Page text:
A powerful and counterintuitive argument that we should welcome the current slowdown—of population growth, economies, and technological innovation
The end of our high-growth world was underway well before COVID-19 arrived. In this powerful and timely argument, Danny Dorling demonstrates the benefits of a larger, ongoing societal slowdown
Drawing from an incredibly rich trove of global data, this groundbreaking book reveals that human progress has been slowing down since the early 1970s. Danny Dorling uses compelling visualizations to illustrate how fertility rates, growth in GDP per person, and even the frequency of new social movements have all steadily declined over the last few generations.
Perhaps most surprising of all is the fact that even as new technologies frequently reshape our everyday lives and are widely believed to be propelling our civilization into new and uncharted waters, the rate of technological progress is also rapidly dropping. Rather than lament this turn of events, Dorling embraces it as a moment of promise and a move toward stability, and he notes that many of the older great strides in progress that have defined recent history also brought with them widespread warfare, divided societies, and massive inequality.
Publisher: Yale University Press
Number of pages: 416
Dimensions: 197 x 127 x 27 mm
Edition: Updated Edition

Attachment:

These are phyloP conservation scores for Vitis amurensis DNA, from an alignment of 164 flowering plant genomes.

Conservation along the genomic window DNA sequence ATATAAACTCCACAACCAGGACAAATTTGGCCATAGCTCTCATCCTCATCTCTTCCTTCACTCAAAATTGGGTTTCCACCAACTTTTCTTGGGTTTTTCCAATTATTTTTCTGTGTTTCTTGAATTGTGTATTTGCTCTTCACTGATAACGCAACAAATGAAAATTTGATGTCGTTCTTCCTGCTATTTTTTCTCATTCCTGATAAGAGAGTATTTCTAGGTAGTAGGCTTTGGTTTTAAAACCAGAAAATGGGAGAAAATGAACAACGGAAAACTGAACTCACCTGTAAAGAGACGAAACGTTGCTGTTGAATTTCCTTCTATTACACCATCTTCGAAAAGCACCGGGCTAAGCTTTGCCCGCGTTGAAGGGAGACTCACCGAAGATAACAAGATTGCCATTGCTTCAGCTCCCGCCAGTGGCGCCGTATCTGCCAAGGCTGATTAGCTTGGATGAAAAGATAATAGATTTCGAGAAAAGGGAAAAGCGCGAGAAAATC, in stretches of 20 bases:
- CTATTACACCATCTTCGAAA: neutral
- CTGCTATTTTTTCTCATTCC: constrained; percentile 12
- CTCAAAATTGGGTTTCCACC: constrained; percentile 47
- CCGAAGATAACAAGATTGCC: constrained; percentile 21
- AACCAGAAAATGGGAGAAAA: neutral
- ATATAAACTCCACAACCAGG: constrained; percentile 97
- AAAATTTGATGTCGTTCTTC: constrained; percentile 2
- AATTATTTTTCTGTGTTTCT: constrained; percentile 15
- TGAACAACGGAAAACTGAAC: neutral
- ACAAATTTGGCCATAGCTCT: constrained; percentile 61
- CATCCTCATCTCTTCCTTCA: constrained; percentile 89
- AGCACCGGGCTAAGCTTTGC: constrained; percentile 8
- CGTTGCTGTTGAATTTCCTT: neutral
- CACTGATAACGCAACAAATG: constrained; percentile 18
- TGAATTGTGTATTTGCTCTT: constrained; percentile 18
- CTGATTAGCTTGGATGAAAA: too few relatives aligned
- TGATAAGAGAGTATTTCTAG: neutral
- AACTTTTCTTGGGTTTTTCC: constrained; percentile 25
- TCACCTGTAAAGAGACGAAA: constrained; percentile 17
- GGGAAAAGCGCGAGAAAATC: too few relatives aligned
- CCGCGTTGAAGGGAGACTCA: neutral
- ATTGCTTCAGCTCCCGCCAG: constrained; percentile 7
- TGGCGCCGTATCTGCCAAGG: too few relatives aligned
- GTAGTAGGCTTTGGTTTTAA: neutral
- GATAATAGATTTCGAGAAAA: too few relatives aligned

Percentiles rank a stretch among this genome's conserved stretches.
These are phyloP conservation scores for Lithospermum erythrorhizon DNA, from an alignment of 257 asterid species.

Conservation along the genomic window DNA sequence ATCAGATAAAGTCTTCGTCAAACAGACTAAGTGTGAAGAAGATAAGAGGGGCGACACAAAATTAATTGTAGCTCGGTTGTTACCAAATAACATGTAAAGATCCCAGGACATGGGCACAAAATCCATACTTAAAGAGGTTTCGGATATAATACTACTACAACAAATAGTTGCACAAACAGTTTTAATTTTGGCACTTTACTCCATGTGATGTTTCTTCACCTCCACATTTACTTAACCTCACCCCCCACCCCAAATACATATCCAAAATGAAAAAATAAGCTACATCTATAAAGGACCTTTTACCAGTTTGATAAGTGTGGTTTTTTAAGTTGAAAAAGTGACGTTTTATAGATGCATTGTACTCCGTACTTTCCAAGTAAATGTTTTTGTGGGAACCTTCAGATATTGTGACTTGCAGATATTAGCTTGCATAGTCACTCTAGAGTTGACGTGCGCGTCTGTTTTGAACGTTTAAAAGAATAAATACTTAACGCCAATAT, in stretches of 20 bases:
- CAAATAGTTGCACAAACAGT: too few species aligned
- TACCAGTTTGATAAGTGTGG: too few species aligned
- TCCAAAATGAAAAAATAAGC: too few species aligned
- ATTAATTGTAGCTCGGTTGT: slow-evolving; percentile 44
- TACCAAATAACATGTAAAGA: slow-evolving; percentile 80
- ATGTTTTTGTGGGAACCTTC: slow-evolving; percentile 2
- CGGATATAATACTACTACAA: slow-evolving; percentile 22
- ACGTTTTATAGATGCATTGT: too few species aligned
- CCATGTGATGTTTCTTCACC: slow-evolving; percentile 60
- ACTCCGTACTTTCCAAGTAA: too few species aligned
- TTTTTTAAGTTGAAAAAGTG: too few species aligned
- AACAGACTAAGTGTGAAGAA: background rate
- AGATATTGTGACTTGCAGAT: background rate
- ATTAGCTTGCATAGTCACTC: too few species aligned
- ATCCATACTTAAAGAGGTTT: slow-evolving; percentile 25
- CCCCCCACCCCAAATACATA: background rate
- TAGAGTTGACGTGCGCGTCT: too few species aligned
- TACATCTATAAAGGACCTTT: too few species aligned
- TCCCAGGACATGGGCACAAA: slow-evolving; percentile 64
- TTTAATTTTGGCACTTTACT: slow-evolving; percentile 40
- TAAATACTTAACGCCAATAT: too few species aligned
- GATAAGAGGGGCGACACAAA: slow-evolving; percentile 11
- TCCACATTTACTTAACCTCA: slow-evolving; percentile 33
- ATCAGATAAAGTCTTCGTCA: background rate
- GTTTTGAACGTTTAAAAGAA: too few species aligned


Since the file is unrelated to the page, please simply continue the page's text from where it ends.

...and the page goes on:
“[Dorling] argues that society is not speeding up in the way some claim in books like James Gleik’s Faster – The Acceleration of Just About Everything. Indeed, [he] does an excellent and entertaining job of showing that most of this is bunk.”—Iain Macwhirter, Herald“[A]n engrossing read that throws up all manner of questions, as well as offering an upbeat view of the planet’s future”—Paul Donovan, Morning Star Online“While poised at the dawn of the golden age of digital technology, this might seem counterintuitive, but the statistics, phase graphs and the maths back up the case for the end of the 'great acceleration'. Fascinating stuff.”—Nick Smith, Engineering & Technology“Dorling draws on data ranging from the number of books per person published in Holland over the century, to population levels and birthrates for entire continents…[T]he argument is provocative and well worth a read.”—Money Week“Dorling argues convincingly that the global slowdown in population increase is a symptom of global development.”—Victoria White, Irish Examiner“Dorling…argues – with lots of graphs to validate his claims – we are already experiencing a slowdown in terms of population, fertility and even Gross Domestic Product (GDP).”—Sylvia Thomson, Irish Times“[A] fascinating book”—Vicky Pryce, The Society of Professional Economists“Published in the midst of a global pandemic, Dorling’s insightful and persuasive book is a well-timed forecast that the storm will eventually subside and humankind will advance towards an era of peace and stability for all.”—Theo Curtis, LSE Review of Books“Blinded by a cult of progress, many of us can’t see the slowdown that Dorling makes clear. A true public intellectual, he shows that, if we survive, life will be slower—and possibly better.”—Paul Chatterton, author of Unlocking Sustainable Cities: A Manifesto for Real Change“Slowdown is a new standard for visually understanding human history and social change. Using beautifully illustrated graphs, Danny Dorling provides a broad perspective on long-term social changes, the limits of growth, and widening inequalities, and emphasizes the importance of adapting to this slowdown.”—Tomoki Nakaya, author of The Atlas of Health Inequalities in Japan “A spellbinding book that will almost certainly make you reconsider what you thought was happening in and to the world, and then think again about where we might be heading.“—Juliette Powell, author of 33 Million People in the Room “Powerful, thought-provoking, and timely. Professor Dorling brilliantly exposes how spiraling work intensity, alongside bumper profits and freedoms for capital, cannot sustain people and planet. From stronger unions to a greener economy, he compellingly shows how we can choose a more hopeful and humane future.”—Frances O’Grady, General Secretary of the Trades Union Congress “Dorling’s optimism is infectious as he brilliantly explores the huge challenges of a slowing pace of growth while the world transitions to a new ‘normal’ of stable and then shrinking populations.”—Vicky Pryce, author of Women vs Capitalism
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